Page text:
DuPont to Pay $19 Million for 2014 Plant Explosion

26.04.2023 - Du Pont has been found guilty of criminal negligence and fined $12 million in connection with a November 2014 explosion that killed four employees of its methyl mercaptan plant in LaPorte, Texas, and caused extensive environmental damage.

The actual sum the company will have pay rises to more than $19 million when a court-ordered $4 million donation to the Fish & Wildlife Fund and awards in civil lawsuits are added.

In a rare sentence for a business of its size, US District Judge Lee H. Rosenthal also mandated that DuPont be put on probation for two years, during which it must give the US Probation Office full access to all of its operating locations.

The court separately ordered a year’s probation for Kenneth Sandel, unit operations leader of the Insecticide Business Unit (IBU) responsible for the plant. Both the company and Sandel pleaded guilty to all charges. DuPont also acknowledged violating the federal Clean Air Act.

Along with killing the four workers, the chemical release injured other DuPont employees and traveled downwind into the surrounding areas, the judgment said.

In a statement, Larry Starfield, acting assistant administrator for the US Environmental Protection Agency’s Office of Enforcement and Compliance Assurance, said DuPont’s failure to follow required chemical safety procedures at La Porte – where an employee inadvertently left open a piping valve of the waste disposal system — had led to the deaths.

The fatal accident “demonstrates the importance of holding chemical facilities accountable for implementing chemical safety requirements that are designed to protect workers and neighboring communities,” Starfield added.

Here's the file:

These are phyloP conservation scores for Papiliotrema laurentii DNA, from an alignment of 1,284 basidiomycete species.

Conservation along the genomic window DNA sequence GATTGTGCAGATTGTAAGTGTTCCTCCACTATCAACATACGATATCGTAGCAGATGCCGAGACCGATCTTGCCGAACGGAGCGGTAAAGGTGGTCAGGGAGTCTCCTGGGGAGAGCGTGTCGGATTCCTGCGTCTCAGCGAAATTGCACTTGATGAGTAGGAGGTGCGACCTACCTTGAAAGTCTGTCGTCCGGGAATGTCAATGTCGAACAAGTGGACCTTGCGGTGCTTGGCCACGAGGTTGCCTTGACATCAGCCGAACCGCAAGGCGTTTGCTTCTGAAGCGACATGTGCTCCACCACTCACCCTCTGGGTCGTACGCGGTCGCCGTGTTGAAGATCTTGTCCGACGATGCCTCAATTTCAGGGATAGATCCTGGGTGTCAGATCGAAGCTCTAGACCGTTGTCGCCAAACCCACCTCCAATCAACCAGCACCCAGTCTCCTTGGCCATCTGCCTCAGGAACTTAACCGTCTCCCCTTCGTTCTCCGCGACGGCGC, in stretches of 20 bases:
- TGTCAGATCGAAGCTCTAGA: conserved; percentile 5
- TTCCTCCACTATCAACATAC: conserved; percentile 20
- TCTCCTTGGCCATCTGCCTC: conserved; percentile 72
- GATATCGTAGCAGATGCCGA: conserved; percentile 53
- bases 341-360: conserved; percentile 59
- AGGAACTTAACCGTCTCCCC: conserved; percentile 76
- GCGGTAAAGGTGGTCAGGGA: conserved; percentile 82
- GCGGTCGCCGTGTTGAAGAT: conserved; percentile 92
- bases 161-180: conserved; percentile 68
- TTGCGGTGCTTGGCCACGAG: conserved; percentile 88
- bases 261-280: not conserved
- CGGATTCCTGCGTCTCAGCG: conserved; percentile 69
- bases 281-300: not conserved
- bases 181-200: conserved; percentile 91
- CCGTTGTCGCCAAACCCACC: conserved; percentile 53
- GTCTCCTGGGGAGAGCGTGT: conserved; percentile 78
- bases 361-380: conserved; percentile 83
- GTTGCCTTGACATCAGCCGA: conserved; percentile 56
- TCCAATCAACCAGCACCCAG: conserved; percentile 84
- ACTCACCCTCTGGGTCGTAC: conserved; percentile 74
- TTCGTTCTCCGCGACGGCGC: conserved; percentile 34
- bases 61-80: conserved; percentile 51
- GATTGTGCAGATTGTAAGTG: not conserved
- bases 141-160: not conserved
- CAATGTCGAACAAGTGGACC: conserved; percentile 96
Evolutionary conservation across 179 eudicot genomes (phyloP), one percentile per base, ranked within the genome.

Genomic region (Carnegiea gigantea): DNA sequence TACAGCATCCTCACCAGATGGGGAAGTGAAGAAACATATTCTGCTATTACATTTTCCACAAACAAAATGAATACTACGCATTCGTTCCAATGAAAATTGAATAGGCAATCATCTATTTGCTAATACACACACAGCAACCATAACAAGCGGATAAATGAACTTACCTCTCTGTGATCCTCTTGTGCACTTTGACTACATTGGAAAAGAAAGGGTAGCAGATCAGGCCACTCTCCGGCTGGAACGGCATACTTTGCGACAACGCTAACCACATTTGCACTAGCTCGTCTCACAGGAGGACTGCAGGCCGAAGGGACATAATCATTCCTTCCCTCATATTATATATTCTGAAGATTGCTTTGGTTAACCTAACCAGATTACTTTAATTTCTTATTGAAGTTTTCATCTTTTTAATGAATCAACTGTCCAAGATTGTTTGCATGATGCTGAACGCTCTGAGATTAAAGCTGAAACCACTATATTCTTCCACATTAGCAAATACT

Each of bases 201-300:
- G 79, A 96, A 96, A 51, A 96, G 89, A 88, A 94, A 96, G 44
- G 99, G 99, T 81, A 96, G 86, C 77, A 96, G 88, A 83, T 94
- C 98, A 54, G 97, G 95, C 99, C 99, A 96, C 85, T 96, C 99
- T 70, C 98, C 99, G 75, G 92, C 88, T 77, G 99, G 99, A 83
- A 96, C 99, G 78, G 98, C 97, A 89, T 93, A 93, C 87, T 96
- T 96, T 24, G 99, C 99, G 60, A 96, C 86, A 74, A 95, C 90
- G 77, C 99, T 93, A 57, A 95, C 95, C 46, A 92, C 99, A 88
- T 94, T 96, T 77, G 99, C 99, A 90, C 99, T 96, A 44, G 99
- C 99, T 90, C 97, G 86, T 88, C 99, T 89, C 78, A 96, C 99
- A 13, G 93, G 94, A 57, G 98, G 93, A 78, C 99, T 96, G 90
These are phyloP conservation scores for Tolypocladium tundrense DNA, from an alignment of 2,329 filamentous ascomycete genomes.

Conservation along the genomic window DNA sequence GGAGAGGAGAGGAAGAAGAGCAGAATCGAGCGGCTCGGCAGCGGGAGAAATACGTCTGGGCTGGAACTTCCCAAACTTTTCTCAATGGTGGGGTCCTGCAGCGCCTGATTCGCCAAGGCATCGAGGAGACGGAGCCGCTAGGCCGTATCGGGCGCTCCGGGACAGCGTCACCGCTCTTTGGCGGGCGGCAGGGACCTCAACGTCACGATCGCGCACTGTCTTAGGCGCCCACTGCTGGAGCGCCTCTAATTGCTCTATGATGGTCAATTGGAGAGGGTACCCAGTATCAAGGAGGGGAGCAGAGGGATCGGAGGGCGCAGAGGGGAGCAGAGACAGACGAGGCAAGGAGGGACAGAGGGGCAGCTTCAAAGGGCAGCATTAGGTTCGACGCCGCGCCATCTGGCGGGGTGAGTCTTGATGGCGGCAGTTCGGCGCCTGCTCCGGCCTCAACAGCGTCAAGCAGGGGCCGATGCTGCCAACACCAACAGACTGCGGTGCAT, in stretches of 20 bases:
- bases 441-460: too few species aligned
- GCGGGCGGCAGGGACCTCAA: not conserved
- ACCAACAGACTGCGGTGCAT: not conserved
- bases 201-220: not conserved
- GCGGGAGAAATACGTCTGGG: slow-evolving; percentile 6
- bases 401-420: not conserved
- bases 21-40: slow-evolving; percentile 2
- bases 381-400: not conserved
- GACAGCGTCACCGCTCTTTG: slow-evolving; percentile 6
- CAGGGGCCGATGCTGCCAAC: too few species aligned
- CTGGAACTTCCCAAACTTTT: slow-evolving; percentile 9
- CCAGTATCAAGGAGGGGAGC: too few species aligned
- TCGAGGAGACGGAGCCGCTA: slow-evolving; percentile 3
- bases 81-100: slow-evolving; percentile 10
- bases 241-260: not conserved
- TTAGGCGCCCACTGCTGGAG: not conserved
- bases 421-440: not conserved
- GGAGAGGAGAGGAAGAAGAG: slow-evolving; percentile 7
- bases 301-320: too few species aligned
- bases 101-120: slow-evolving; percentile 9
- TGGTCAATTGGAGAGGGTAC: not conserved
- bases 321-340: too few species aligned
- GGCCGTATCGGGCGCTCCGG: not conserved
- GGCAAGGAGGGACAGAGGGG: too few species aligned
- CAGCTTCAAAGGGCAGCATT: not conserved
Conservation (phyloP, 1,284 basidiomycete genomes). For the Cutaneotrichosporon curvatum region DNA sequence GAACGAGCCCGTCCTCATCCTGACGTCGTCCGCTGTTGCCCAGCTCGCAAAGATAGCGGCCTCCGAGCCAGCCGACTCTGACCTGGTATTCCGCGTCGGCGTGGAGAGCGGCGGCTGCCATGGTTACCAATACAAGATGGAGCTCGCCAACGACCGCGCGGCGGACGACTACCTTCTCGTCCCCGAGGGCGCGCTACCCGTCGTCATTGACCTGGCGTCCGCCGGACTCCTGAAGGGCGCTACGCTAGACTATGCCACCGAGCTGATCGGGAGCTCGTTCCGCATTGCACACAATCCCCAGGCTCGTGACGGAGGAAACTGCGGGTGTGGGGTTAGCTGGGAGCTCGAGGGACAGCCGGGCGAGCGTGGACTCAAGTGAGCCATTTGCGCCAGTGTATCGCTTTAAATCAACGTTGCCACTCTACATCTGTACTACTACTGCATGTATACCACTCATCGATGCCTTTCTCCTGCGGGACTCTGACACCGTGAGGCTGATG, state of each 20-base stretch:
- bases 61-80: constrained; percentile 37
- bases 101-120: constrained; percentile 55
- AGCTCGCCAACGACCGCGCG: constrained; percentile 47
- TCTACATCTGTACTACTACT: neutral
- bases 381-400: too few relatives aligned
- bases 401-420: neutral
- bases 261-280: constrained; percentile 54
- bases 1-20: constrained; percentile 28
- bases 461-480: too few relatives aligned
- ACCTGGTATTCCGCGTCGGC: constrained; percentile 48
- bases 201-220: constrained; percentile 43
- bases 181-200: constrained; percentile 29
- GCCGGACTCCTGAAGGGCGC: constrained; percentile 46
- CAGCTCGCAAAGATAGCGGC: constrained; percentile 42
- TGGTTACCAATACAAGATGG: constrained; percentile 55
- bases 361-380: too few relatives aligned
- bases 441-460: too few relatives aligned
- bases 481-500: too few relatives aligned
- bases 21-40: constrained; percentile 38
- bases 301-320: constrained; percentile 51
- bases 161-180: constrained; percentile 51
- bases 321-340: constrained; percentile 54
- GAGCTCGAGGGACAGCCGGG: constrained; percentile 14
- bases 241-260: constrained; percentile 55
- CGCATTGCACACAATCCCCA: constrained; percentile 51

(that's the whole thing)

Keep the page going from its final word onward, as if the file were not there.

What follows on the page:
In 2018, DuPont reached a settlement with the US Justice Department over civil penalties in connection with the blast and was required to pay $3.1 million without admitting liability.

Separately, the Occupational Safety and Health Administration fined the company $106,000 for workplace violations and added it to its Severe Violator Program. Permanently closed in 2016, the plant has since been demolished.

The charges brought against DuPont and Sandel are part of an EPA initiative called Reducing Risks of Accidental Releases at Industrial and Chemical Facilities. The agency’s Criminal Investigation Division in Texas conducted the investigation into the DuPont incident, aided by the Texas Environmental Enforcement Task Force.

Under administrator Michael Regan, appointed by President Joe Biden, the EPA has been toughening rules, regulations and penalties for chemical producers, especially on the Gulf coast, in the name of environmental justice. The Texas and Louisiana petrochemicals corridor has begun feeling the heat.

Acting on the agency’s behalf, the Justice Department recently ordered Japanese-owned Denka Performance Elastomer to “significantly reduce” chloroprene emissions at its facility in LaPlace, Louisiana, which makes feedstock for its neoprene rubber portfolio, saying that it presents an “imminent and substantial endangerment” to public health and welfare.

 Up to 2015, the facility belonged to DuPont, which still owns the land.  

Author: Dede Williams, Freelance Journalist